Three doses of the vaccine are effective against Omicron: Reduces the likelihood of hospitalization by 88% and reduces the likelihood of developing symptomatic illness by 63%. This was revealed by new British research published yesterday by the British Health Security Agency with a table explaining the risks associated with the new variant of COVID-19 The time elapsed since each vaccine dose. This is the first specific data on this issue, which was collected in the UK from 27 November to 24 December 2021 without distinguishing a vaccine (but it should be borne in mind that Great Britain Johnson & Johnson has not used).
Hospital admission risk
Omicron is still more contagious than Delta and the vaccine undoubtedly protects less against the disease itself, but remains effective against hospitalization and obvious symptoms. Protection, according to research, decreases 24 weeks after the second dose, then jumps again with the booster dose.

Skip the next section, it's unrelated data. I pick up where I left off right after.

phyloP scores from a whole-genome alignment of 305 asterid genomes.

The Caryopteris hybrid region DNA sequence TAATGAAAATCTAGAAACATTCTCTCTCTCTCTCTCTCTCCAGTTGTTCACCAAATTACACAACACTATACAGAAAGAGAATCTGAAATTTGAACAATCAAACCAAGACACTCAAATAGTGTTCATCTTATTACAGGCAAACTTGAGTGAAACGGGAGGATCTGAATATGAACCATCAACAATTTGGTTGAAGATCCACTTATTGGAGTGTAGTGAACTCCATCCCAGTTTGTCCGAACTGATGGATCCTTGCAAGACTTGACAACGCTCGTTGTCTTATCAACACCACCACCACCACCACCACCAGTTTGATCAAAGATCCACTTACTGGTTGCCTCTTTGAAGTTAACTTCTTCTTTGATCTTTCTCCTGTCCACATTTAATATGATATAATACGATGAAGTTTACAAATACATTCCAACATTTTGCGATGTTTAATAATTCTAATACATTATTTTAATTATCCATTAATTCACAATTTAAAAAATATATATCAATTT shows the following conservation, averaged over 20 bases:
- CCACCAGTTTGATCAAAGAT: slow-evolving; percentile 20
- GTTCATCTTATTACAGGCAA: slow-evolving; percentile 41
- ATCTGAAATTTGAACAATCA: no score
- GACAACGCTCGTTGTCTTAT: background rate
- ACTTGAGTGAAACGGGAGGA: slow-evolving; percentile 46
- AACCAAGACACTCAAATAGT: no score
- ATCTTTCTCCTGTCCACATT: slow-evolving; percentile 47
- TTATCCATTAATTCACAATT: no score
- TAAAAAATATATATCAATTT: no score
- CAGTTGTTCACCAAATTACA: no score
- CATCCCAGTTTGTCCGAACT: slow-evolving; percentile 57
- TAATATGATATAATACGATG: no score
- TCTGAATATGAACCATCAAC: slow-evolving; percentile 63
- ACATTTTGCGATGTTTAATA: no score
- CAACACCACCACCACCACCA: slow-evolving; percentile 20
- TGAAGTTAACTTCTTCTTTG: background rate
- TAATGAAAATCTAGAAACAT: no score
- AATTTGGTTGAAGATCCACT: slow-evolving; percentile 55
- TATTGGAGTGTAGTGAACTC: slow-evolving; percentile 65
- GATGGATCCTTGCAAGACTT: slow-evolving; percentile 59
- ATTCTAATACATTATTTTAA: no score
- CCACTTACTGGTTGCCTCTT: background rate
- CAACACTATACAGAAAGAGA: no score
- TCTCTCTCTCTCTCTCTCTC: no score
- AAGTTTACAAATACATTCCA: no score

In detail, the first dose will reduce the risk of hospitalization by 52%, while the second will increase to 72% over the next 24 weeks. From the 25th week onwards, the risk of ending in hospital is 52%. And this is where the booster dose becomes critical, as the risk is reduced by 88% from the second week after vaccination and beyond. In practice, with the third dose, the risk of hospitalization is absolutely lowest.
the new Tweet embed Today’s report strongly enhances the benefit of 3rd shot (booster) vs. Omicron for reduced hospitalization: 88% https://t.co/gVl5c5o9nl (This is the first time we’ve seen VE data for enhanced versus severe disease) pic.twitter.com/8g2cGcl4eU
Eric Topol (@EricTopol) December 31, 2021
The risk of developing a symptomatic disease
The same applies to the risk of contracting Covid with symptoms: after three doses of the vaccine, it is reduced by 63%, compared to 26% after the first dose and 18% within 24 weeks after the second. The critical number here is the 25th week after the second dose: protection against symptomatic disease is almost zero and risk reduced by only 2%. Currently, it is not known how long the protection provided by a booster dose will last.
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